NEW MEXICO – New Mexico State University (NMSU) conducted a multi-agency active shooter and crisis management training exercise Thursday, Aug. 10, on the Las Cruces campus.
The training exercise focused on NMSU’s emergency response plan to an active shooter situation and an incident involving explosive devices found on campus. The NMSU Police and Fire Departments organized the exercise to help ensure a coordinated, timely and effective response and recovery in the event of a major incident.
The training was conducted at two locations on campus. At the first, police responded to an active shooter at the Aggie Health and Wellness Center, 3080 Breland Drive. Officers dispatched to the location apprehended a “suspect” simulating a shooting within two minutes of the 911 call. The subject had entered the center under a disguise under the guise of seeking medical treatment before “opening fire” inside and “wounding” two people.
Five minutes after the “shooting,” police received reports that “suspicious” packages had been found in Rhodes-Garrett-Hamiel Hall, a residence hall located between the NMSU Bookstore and the Corbett Center Student Union. Doña Ana County bomb squad bomb squad members went to the scene, evacuated the building and discovered two dummy bombs as part of the drill, which were “defused” over the course of two hours.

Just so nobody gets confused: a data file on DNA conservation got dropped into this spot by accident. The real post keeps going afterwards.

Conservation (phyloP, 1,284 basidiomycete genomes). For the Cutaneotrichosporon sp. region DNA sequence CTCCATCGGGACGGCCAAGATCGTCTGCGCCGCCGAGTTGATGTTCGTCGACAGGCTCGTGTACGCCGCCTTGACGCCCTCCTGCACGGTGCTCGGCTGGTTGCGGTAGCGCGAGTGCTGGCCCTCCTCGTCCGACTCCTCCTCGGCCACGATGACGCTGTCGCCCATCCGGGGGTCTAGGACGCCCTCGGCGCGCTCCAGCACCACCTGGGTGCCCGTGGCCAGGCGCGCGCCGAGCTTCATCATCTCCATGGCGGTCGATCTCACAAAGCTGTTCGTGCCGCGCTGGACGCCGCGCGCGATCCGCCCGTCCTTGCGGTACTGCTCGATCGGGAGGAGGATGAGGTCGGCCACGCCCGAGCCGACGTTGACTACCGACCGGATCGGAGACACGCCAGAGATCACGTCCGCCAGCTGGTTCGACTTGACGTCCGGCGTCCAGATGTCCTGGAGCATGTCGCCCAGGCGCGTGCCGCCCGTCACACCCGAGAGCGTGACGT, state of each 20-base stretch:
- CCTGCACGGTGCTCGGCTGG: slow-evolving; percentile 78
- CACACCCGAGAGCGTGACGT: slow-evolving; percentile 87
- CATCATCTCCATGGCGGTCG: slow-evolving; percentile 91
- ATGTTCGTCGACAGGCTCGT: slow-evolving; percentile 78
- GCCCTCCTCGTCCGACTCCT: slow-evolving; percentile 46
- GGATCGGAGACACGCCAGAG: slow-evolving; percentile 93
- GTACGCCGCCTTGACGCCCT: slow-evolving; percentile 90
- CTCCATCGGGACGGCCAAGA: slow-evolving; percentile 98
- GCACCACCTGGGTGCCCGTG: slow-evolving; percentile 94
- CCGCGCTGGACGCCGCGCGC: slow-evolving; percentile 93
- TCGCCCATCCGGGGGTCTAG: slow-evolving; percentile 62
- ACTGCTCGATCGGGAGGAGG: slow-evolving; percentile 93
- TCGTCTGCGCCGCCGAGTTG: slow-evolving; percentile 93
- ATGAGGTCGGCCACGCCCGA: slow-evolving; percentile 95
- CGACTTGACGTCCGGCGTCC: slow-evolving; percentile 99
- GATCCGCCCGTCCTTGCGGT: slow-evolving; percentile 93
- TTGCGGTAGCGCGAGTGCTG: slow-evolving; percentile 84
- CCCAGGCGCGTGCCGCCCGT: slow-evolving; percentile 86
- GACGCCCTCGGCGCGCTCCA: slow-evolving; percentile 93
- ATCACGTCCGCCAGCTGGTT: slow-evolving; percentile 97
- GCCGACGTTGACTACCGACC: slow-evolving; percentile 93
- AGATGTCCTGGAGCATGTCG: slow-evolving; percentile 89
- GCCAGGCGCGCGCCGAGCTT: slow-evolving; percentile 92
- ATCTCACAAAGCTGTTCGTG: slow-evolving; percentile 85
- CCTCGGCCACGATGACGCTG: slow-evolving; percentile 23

“I’m very pleased with our response today,” said Justin Dunivan, deputy chief of the NMSU Police Department. “We always try to make sure it’s a positive learning environment, especially when we involve all the other agencies. When we come together like this in an active shooter drill, we show our strengths and also what we can work on in the future.”
Seven other area first responder and law enforcement agencies participated in the training, including NMSU Fire Rescue, Las Cruces Fire Rescue, Mesilla Sheriff’s Office, Las Cruces Police Department, Doña Ana County Sheriff’s Office and New Mexico State Police. About three dozen law enforcement officers participated in the exercise.
The university noted that it conducts regular crisis training in compliance with the federal Clery Act, but Thursday’s exercise was the first large-scale law enforcement training since 2019.